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Beyond the numbers- understanding women’s journey’s to clinic for abnormal uterine bleeding (AUB): a qualitative study.
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  • Claire Henry,
  • Regina Jefferies,
  • Alec Ekeroma,
  • Sara Filoche
Claire Henry
University of Otago Wellington
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Regina Jefferies
University of Otago Wellington
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Alec Ekeroma
National University of Samoa
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Sara Filoche
Univeristy of Otago
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Abstract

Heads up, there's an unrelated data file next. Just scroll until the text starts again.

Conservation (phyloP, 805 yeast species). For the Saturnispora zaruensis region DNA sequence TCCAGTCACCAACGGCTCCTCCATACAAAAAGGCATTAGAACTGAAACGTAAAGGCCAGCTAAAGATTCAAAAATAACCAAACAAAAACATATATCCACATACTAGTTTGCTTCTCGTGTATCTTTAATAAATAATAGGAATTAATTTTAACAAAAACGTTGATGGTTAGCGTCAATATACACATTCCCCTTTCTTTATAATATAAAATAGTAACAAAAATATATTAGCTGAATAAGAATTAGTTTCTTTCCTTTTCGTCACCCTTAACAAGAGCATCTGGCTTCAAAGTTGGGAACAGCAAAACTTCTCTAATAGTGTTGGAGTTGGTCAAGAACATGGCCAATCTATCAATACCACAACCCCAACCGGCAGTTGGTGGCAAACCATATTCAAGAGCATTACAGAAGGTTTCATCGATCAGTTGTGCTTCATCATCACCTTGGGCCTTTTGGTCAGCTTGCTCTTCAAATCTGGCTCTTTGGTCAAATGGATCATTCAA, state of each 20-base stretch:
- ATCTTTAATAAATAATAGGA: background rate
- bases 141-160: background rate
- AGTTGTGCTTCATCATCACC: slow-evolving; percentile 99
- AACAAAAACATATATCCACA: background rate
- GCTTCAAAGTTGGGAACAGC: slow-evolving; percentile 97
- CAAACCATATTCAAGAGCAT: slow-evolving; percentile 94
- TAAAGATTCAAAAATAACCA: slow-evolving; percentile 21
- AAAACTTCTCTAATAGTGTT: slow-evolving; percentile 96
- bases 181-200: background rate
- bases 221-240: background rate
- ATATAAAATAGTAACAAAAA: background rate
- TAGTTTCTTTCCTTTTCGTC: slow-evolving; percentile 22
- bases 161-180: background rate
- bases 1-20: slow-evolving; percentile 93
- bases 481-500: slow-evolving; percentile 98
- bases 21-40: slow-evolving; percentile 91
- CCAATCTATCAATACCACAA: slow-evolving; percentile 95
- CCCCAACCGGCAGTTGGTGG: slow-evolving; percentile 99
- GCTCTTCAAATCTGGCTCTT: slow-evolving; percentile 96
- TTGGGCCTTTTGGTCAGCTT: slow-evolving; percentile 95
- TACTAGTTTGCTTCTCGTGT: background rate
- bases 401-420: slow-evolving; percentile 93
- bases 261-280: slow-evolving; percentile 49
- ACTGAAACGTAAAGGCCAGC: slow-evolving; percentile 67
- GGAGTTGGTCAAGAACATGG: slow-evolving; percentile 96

Objective: To gain a deeper understanding of women’s experiences with accessing care for abnormal uterine bleeding (AUB), in order to inform future strategies in early detection of endometrial cancer. Design: We conducted semi-structured interviews with 15 women who attended their first gynaecological specialist consultation for abnormal uterine bleeding at Wellington Regional Hospital between October-December 2019. Inductive thematic analysis was used to decipher facilitators and barriers to care. Results: Thirty women were invited to participate in the study. The medium age of the final participant cohort was 45 years, with women self-identifying as New Zealand European (9/15), Māori (2/15) and Pasifika (4/15). All women had sought investigation for their AUB in primary care, for some women this was over a timeframe of many years. For all women, AUB had a significant and traumatic impact on their quality of life including their relationships and their work or education. Women described how they felt they often received inadequate care for AUB, and negative experiences with their general practitioner. Timely access was further compounded by feelings of embarrassment and that AUB was taboo subject and being able to discuss it with family, friends and their general practitioners. Conclusion: Women in our cohort experienced a multitude of compounding influences that acted as barriers to them having access to appropriate and timely care. Information campaigns that create awareness around ‘abnormal periods’ alongside better health provider practice guidelines for AUB investigation need to be a priority.